February 28: A Recovery as Safe as Houses

Feb 28, 2012Tim Price

daily-digest-150 What you need to know to navigate today's most critical debates.

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Housing is the rotting core of the US recovery (FT)
Robert Reich argues that economists shouldn't get their hopes up for a strong recovery because the middle class has come to view buying a home as a potential financial death trap rather than a safe investment.

Banks Colluding with Insurers to Rip Off Homeowners, Lawsuit Alleges (ProPublica)
Banks are facing legal scrutiny for force-placed insurance, or insurance homeowners are forced to buy. But from the homeowner's perspective, it's more like the type of "insurance" where someone comes and breaks your knees if you're not paid up.

The Volcker Rule: Return to Sender (HuffPo)
Robert Kuttner writes that the Volcker Rule has become a game of chess between regulators and lobbyists who have carved out so many loopholes and exceptions that it should be called the Geithner Rule in honor of someone equally ineffective.

A U.S. Boon in Low-Cost Borrowing (NYT)
Binyamin Appelbaum notes that there is so much demand for Treasuries at such low rates that investors are essentially paying for the privilege of lending money to the government, which they see as much safer than (shudder) doing something with it.

Towards a Creditor State – One in Seven Americans Pursued by Debt Collectors (Naked Capitalism)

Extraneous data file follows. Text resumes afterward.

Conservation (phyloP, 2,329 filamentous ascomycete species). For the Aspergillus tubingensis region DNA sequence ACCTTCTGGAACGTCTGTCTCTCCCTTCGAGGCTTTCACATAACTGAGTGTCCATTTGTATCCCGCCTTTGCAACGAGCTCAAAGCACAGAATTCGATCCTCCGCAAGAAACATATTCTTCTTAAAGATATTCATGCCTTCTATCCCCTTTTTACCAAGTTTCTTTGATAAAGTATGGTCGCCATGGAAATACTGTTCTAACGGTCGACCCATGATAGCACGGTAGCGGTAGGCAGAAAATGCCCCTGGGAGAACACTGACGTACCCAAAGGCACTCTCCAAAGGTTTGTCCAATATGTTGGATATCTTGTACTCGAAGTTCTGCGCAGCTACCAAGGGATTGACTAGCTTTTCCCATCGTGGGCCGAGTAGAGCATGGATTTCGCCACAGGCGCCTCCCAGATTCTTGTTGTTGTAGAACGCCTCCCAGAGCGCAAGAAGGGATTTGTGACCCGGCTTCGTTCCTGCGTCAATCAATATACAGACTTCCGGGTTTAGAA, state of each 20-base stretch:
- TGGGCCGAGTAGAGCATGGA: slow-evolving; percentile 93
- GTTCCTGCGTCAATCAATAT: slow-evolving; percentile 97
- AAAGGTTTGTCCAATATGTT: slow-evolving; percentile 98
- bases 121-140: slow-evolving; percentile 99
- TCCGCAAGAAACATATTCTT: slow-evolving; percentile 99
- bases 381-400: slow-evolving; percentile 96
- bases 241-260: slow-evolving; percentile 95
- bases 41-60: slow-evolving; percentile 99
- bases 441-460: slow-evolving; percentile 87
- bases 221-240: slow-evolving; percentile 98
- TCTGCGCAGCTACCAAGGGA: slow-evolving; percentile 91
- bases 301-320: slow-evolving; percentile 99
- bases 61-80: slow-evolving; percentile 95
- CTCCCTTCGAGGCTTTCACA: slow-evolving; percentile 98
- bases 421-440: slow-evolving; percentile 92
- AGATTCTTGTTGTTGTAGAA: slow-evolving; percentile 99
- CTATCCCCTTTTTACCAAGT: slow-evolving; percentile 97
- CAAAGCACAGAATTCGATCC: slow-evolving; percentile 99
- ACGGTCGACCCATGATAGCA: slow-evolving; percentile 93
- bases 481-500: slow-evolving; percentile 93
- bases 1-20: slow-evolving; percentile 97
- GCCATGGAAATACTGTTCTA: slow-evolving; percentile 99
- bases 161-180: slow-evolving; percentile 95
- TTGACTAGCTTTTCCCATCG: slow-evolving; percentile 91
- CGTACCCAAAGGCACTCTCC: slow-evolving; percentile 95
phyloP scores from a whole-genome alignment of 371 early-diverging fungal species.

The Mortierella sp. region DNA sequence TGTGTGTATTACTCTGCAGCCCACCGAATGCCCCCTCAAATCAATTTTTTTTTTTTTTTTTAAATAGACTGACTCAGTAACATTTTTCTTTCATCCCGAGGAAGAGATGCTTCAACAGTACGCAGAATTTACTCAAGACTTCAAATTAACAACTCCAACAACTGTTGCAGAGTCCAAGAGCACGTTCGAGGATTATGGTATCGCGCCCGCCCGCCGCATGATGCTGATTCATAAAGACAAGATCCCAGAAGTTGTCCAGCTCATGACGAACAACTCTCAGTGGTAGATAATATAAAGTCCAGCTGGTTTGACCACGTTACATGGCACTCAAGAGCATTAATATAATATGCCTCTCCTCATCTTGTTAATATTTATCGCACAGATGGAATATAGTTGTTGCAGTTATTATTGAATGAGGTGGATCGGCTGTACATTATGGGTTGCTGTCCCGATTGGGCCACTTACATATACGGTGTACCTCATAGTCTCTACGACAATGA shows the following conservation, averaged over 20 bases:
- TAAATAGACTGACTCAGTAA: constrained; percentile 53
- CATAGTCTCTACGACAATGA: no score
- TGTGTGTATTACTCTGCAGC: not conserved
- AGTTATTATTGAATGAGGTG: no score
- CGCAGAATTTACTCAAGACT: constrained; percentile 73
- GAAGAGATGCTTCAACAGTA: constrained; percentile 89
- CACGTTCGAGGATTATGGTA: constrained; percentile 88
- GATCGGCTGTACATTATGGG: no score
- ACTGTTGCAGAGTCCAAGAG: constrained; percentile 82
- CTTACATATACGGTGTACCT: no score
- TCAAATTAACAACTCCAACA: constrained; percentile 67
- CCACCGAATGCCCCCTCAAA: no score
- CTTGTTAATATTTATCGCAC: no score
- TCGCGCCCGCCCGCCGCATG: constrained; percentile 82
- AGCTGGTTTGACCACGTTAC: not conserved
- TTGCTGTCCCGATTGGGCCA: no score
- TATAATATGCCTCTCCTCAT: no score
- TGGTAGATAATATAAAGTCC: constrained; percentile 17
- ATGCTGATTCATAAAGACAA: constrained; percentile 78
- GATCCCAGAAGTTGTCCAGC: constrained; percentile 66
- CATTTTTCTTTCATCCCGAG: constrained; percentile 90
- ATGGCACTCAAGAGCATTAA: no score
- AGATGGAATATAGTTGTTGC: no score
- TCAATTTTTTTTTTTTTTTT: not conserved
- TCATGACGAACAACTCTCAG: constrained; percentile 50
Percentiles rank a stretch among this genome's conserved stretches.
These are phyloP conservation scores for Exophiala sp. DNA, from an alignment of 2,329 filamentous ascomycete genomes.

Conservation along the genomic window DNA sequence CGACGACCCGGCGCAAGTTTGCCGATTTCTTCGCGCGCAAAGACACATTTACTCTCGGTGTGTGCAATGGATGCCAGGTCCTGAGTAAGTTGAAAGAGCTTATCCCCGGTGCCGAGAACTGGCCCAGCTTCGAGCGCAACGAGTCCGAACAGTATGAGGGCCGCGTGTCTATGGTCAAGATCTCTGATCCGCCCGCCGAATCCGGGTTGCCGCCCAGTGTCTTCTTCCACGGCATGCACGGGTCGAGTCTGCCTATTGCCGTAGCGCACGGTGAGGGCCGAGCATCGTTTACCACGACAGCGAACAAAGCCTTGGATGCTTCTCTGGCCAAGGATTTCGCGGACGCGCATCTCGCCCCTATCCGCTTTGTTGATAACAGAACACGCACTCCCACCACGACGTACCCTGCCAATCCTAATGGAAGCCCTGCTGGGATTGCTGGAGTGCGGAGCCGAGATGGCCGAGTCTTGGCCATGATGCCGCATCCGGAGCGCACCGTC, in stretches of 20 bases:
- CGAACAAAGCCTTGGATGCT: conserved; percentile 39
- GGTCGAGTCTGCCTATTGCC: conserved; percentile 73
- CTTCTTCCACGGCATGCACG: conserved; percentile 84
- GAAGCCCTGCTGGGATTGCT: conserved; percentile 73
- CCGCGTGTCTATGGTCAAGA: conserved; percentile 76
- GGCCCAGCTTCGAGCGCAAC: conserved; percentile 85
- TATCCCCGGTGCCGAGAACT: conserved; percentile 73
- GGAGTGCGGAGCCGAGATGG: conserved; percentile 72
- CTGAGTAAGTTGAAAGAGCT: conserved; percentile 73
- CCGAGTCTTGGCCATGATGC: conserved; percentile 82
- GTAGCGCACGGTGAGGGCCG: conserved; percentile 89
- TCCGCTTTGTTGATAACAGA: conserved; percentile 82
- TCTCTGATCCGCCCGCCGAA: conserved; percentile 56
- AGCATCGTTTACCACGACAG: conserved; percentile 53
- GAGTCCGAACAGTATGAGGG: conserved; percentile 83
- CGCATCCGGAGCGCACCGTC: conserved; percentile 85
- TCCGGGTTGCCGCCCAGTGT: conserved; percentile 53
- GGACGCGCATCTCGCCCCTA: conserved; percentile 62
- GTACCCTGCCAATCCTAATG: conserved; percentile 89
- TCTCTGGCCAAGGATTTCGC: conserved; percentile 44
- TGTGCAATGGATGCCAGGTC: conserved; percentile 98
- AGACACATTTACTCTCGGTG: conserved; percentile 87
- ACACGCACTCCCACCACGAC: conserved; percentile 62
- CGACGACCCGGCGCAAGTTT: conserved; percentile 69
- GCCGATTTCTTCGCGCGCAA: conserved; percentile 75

Roosevelt Institute Fellow Matt Stoller highlights a report that shows the number of Americans hounded by debt collectors has doubled since 2000 as creditors style themselves judge, jury, and... well, not executioner. Then you couldn't pay up.

Check out “The 99 Percent Plan,” a new Roosevelt Institute/Salon essay series on the progressive vision for the economy.

How Much Do Taxes Matter? (Baseline Scenario)
James Kwak reviews a new paper on marginal tax rates that shows that raising taxes on the rich doesn't really cause them to stop wanting to make more money. It just causes them to get more creative in finding ways to keep it from the government.

The payroll tax law's best measure (Guardian)
Dean Baker praises a work-sharing provision in the deal to extend payroll tax cuts that will discourage layoffs and compensate employees for working reduced hours. It makes so much sense that someone should check to make sure it's not a misprint.

I Was a Warehouse Wage Slave (MoJo)
Mac McClelland reports on her experience as a temp worker in an online shipping warehouse under conditions in which human employees are treated as slightly less intelligent and much more expendable than the forklifts.

Rick Santorum’s rhetoric goes to the extreme (WaPo)
Eugene Robinson argues that Mitt Romney's rival for the Republican nomination is, shall we say, a bit of an extremist. But he doesn't live by his own rhetoric, unless he somehow accidentally acquired three diplomas from those liberal colleges he hates.

Wealthy More Likely to Lie, Cheat (Bloomberg)
A new series of studies finds that the rich are more self-interested and unethical than other people. For instance, you might see a cute little baby, but all they see is the delicious candy in that baby's tiny clutches, theirs for the taking.

With additional research by Roosevelt Institute intern Elena Callahan.

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